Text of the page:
It's a good read. As a minor note, some of the 'creative struggles' which the author, DL Cade, talks about for photographers - also apply to writers, many of whom sometimes (often?) struggle with the dreaded 'Writer's Block'. The best (and possibly most entertaining) piece of helpful writing which offers perspectives on that - and on creative blockages in general - may be in Steven Pressfield's book, 'The War of Art' - which, for those who sometimes find themselves stuck in deep creative (or other) trenches, can sometimes be an eye-opening ladder to getting back to a better 'place'.
 
I give up. For 5 days in a row I haven't been able to produce anything remotely interesting, and during most of the days I didn't even touch the shutter button. Motivation has collapsed completely, even when cruising around by bike and on foot. These ever-tightening lockdowns are killing me. So thanks Matt @MoonMind for organizing all the challenges, including this one, and I wish everybody a good continuation of the Single-in January 2021.
 

agentlossing

Top Veteran
Location
S. Oregon Coast (the Northernmost-Cal of them All)
Real Name
Andrew Lossing
I am finding it hard to get motivated, and missed day 11 entirely, I only remembered it before getting ready for bed and didn't even feel like taking a gimme shot of something around the house. We've had some long days at work, changing software platforms for key roles and it required being at the office over the weekend for installation and testing. Plus it's been the biggest storm I can remember in recent years for this month, which on the one hand I rather enjoy (living right on the coast means true storms with lots of rain and wind, last few years have been relative drought and the rainfall when it did come was unexciting), but combined with short days there is virtually no light for photographing.

I'm getting tempted to try a zoom lens for the Pentax. The LX100II makes things so easy. I know I would find a decent K-mount zoom to be much larger than any lenses I've used in a long time. Sigma's 17-70 2.8-4 and even more the 17-50 2.8 would open up opportunities, but I suspect I'd find the combined size/weight of the system to be overwhelming after having gravitated to such smaller cameras for so long.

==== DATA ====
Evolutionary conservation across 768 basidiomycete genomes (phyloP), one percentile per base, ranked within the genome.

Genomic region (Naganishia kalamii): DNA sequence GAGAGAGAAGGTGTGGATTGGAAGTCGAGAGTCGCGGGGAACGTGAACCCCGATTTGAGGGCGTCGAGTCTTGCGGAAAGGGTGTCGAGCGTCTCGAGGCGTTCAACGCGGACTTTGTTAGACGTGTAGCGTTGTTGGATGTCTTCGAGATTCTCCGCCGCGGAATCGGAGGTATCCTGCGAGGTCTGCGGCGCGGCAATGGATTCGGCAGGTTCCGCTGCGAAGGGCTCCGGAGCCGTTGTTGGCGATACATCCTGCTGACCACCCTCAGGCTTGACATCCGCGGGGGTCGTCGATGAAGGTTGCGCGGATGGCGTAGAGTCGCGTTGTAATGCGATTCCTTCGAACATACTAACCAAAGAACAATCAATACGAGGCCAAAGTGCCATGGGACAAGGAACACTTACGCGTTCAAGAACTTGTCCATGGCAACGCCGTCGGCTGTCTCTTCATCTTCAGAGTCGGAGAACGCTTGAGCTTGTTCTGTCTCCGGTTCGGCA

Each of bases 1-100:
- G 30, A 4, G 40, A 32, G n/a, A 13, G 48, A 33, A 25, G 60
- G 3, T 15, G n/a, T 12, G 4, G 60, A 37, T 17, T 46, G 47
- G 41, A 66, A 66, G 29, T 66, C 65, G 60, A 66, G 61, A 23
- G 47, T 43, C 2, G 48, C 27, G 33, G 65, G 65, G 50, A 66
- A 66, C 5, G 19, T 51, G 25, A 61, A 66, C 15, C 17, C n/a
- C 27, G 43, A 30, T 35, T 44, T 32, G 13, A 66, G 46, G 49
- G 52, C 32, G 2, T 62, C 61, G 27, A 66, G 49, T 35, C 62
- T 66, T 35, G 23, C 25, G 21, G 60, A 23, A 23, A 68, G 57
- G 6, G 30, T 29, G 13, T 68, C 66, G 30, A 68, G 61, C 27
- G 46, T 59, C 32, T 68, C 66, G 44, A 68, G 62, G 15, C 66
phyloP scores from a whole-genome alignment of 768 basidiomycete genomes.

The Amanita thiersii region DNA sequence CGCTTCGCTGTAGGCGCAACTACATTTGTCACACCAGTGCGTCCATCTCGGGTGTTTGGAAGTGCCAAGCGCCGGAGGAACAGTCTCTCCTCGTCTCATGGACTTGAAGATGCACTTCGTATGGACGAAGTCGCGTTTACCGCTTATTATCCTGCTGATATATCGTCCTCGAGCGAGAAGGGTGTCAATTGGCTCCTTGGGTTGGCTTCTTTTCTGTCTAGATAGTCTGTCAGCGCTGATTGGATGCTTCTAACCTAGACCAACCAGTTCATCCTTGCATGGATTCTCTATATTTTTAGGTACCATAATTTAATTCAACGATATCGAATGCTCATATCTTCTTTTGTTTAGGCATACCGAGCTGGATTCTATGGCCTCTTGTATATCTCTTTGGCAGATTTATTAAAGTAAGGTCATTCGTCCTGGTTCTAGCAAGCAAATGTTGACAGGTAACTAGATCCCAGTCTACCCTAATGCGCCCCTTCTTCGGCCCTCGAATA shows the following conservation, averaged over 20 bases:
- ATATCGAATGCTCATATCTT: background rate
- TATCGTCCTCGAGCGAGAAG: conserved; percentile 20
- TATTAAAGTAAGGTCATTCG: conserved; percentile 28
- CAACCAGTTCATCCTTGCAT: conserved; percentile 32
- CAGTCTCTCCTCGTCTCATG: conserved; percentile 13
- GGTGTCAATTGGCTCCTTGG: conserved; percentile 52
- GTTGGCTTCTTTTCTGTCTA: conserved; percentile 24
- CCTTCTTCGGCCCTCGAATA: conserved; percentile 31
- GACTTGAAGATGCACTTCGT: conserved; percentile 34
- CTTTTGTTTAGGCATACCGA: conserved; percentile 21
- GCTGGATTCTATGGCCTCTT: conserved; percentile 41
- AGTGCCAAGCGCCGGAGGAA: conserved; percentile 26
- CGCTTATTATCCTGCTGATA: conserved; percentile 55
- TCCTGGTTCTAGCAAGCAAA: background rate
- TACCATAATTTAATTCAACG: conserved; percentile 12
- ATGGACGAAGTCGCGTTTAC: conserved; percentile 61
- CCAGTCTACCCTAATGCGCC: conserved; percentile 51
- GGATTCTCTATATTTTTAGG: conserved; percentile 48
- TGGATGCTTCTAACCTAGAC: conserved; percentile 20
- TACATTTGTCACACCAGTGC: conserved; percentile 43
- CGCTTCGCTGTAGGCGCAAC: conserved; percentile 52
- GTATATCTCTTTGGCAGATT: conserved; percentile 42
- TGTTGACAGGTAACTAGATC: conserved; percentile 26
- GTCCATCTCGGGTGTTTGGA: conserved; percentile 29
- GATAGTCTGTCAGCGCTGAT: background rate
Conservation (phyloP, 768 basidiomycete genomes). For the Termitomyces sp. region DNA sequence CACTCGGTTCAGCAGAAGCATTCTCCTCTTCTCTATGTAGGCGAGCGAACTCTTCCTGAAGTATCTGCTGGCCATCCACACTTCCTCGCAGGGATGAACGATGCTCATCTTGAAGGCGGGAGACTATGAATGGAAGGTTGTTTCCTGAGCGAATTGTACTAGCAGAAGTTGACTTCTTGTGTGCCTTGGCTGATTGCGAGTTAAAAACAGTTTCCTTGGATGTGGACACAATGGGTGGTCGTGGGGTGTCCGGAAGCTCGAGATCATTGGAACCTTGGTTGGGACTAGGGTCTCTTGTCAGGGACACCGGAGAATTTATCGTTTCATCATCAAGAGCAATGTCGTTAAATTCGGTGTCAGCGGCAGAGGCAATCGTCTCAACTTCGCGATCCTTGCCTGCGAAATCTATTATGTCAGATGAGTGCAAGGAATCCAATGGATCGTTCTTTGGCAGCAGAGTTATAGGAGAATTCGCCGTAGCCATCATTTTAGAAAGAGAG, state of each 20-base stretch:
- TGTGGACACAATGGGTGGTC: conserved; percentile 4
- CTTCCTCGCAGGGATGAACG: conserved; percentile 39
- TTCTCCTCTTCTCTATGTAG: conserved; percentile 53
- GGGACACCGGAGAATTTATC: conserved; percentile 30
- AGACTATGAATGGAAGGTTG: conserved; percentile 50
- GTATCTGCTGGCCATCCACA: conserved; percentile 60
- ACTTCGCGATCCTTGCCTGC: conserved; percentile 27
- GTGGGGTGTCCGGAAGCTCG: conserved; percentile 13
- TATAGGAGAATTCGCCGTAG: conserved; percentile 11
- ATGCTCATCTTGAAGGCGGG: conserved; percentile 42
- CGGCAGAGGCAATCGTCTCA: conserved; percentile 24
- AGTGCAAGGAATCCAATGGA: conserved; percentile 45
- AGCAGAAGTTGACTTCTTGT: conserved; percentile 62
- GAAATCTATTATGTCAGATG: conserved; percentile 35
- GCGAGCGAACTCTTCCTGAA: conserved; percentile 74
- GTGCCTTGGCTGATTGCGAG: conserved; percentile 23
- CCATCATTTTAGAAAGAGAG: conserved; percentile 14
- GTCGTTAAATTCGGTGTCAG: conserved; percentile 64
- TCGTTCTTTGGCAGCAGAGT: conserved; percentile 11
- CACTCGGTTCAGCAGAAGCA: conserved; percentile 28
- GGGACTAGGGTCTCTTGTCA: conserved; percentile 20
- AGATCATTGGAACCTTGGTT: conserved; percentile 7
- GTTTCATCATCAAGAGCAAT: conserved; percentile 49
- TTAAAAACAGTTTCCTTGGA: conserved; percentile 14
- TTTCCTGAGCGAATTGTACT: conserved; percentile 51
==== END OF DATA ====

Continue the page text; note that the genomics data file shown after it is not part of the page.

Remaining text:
Location
Boston Burbs
Real Name
David
........
I do agree that the GX9 is a bit fiddly
........
It's funny, I have enjoyed most of the Panasonic bodies I've owned (didn't really like the mini LX10). But it's the interface I've always found a bit fiddly on all of them. Two things in particular bugged me.

Programmable physical buttons; programmable screen buttons with tab pages, and a default two row Q-Menu or 3 screen custom Q-Menu. And some of the functions could only be assign to some of the control. Maybe I'm just overly forgetful, but there were time I had to search for where I programmed something.

I also couldn't understand why the "display" button cycled through screens with and without the level gauge (which I do prefer over Olympus') when they also have a function to turn the level gauge on and off? If the display button could just cycle through the "with information" and "recording information" it would have worked better for me. (Yes I know I'm basically saying an on/off Olympus Super Control Panel).
 

mike3996

Hall of Famer
Location
Finland
I have been against too computery cameras for a while now and Panasonic generally definitely falls into that category. I bought my first Panasonic M4/3 as a gift and looked at all the icons and on-screen buttons with disgust when the recipient tried the camera out.

So many layers of options. Not in the menus mind you, but the physical buttons, on-screen buttons, Q menu, like mentioned. Yes, Panasonic's a fiddly son of a gun.

But after the initial shock I had with the onscreen button overload, the overall flow of the operation clicked with me.

For example a small detail that I like is how Panasonic doesn't force face detection to every mode, instead if you want it you enable it. It's great because I don't want to use it so it's never "on". I like how the full area AF (49-point) can be focused to a particular 3x3 subarea by a touch on the screen and then a simple "OK" restores 7x7 back. Makes sense!

These may be fiddly little computers without mirrors but perhaps the main software lead at Panasonic is on the same brain wave length as I am.
 

Latest posts

Latest threads

Top Bottom